Resources and publications: Real estate brokers

Find resources for real estate brokers and managing brokers.

User guides

These guides include step-by-step instructions to help you get, renew, or update your license.

Professional license guides

Business license guides

Real estate school statistics

These documents show the pass rates for Washington real estate schools.

Candidate handbook

The Candidate Handbook includes general information on the exam and testing process.



Reports and studies

Law and policy changes

See relevant law and policy changes for brokers in Washington.

Changes to the agency law (July 2013)

There were 3 important changes to the real estate agency law:

  1. The law terminology now matches the 2010 real estate licensing law changes.
  2. The law now defines when a licensee is a dual agent, seller's agent, or buyer's agent.
  3. The law now defines the licensee duties listed in the agency law as statutory obligations.

Read the revised agency law for more details.

Situation: In which case:
The licensee is the seller. The licensee is a seller's agent.
In-house transactions where one licensee represents the seller and one represents the buyer. The designated broker and the branch manager are dual agents.
In-house transactions where the managing broker manages the seller’s agent and the buyer's agent. The managing broker is a dual agent.
The licensee performs brokerage services for a buyer and there's no agency agreement to represent the seller or the seller and buyer together. The licensee is a buyer's agent.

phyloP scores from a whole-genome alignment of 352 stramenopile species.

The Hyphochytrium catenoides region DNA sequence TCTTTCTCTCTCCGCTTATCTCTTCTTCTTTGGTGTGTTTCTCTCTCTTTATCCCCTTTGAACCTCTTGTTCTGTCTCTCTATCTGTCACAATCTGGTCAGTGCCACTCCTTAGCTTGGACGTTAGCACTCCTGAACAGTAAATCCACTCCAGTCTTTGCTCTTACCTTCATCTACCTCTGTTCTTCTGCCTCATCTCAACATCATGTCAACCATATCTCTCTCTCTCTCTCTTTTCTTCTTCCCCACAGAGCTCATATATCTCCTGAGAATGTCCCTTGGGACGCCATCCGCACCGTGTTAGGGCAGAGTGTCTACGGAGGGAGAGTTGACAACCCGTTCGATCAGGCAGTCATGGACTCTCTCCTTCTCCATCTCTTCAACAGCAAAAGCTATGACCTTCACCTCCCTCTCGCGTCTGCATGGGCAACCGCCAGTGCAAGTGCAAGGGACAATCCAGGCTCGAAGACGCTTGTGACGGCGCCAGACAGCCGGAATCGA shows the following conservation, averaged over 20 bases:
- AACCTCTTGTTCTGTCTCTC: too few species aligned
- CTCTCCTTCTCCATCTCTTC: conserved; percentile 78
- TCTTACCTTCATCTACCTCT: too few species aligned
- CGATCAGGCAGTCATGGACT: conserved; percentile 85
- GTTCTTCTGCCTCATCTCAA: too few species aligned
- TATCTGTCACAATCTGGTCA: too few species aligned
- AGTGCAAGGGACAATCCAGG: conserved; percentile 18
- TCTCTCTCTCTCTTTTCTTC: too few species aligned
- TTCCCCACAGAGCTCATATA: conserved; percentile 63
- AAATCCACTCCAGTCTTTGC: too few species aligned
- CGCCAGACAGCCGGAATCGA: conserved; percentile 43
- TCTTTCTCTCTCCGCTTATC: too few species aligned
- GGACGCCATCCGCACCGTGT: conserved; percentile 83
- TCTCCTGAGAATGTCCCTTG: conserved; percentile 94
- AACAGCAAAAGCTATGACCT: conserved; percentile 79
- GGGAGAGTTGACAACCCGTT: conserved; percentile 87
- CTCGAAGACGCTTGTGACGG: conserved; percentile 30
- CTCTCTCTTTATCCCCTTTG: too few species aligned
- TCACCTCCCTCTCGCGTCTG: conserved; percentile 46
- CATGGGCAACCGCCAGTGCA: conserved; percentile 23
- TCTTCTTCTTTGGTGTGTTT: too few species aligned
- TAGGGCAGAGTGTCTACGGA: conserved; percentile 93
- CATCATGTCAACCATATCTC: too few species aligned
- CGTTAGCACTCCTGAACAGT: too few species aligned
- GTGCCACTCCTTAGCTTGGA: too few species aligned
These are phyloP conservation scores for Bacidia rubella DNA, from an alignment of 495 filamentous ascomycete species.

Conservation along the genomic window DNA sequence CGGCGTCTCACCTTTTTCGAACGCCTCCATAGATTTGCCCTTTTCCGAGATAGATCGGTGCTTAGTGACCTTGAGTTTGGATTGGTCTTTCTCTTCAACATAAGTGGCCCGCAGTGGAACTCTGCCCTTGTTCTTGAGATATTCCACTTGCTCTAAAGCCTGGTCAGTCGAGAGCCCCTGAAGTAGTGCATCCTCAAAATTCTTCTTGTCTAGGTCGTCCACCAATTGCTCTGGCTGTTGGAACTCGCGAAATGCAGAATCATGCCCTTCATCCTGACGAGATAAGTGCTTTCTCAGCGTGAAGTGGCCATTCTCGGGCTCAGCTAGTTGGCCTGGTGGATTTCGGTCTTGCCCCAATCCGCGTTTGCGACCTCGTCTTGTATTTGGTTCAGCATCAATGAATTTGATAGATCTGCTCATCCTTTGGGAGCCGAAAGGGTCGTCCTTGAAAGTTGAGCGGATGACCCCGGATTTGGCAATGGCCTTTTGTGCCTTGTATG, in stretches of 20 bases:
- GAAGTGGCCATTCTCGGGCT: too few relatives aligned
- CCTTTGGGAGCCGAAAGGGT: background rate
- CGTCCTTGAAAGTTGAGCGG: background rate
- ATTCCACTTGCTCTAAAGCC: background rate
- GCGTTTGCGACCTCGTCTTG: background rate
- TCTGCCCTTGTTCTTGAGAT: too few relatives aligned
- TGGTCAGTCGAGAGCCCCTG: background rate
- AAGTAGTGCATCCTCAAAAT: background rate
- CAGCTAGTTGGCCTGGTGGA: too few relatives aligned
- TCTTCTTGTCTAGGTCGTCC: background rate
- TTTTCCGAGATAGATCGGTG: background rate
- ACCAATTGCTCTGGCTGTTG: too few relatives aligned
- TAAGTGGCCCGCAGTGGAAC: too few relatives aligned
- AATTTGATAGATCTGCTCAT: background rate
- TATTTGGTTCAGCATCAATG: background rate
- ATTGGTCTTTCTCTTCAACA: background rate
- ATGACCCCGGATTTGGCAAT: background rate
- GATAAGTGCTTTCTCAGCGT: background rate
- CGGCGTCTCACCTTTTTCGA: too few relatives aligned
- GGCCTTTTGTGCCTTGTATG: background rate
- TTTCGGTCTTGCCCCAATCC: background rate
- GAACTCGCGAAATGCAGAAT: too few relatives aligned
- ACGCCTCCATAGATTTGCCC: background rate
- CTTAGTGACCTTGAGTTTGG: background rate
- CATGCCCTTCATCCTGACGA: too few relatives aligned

The real estate firm has a written agency agreement appointing the licensee to represent the seller. The licensee is a seller's agent.
The licensee has a sub-agency agreement with the seller's licensee or firm. The licensee is a seller's agent.
The real estate firm has written agency agreement appointing the affiliated licensee to represent both parties. The licensee is a dual agent.

Consider these questions when applying this law to your daily practice:

  1. 2 different firms cooperate on a new housing development and co-list numerous homes. What considerations should you make?
  2. We use another licensed real estate firm that negotiates short sales with the lender. This firm co-lists the property with us. Is this an issue?
  3. The revised law dictates appointing a broker for the client's representation. Who can make this appointment?
  4. What responsibilities does a licensee have when listing a house for a seller and also assisting the seller in purchasing a new home that's listed in-house?

These questions will help you comply with the revised law. You should consider licensing requirements and civil responsibilities among other things when addressing these and similar questions.

You can also get help from your designated broker, your company's legal counsel, your professional trade association, or listing services.

Responsibility to get signatures on purchase and sale agreements

Licensed real estate agents are the only people allowed to get signatures on a purchase and sale agreement. If a real estate agent asks an escrow agent to get signatures, they are encouraging unlicensed real estate practices unless the escrow agent is also a licensed broker.

An escrow officer must follow the instructions of the buyer and seller according to the negotiated purchase and sale agreement. When someone asks escrow officers to get documents signed for the purchase and sale agreement, they are engaging in unlicensed real estate activity and are no longer a neutral party.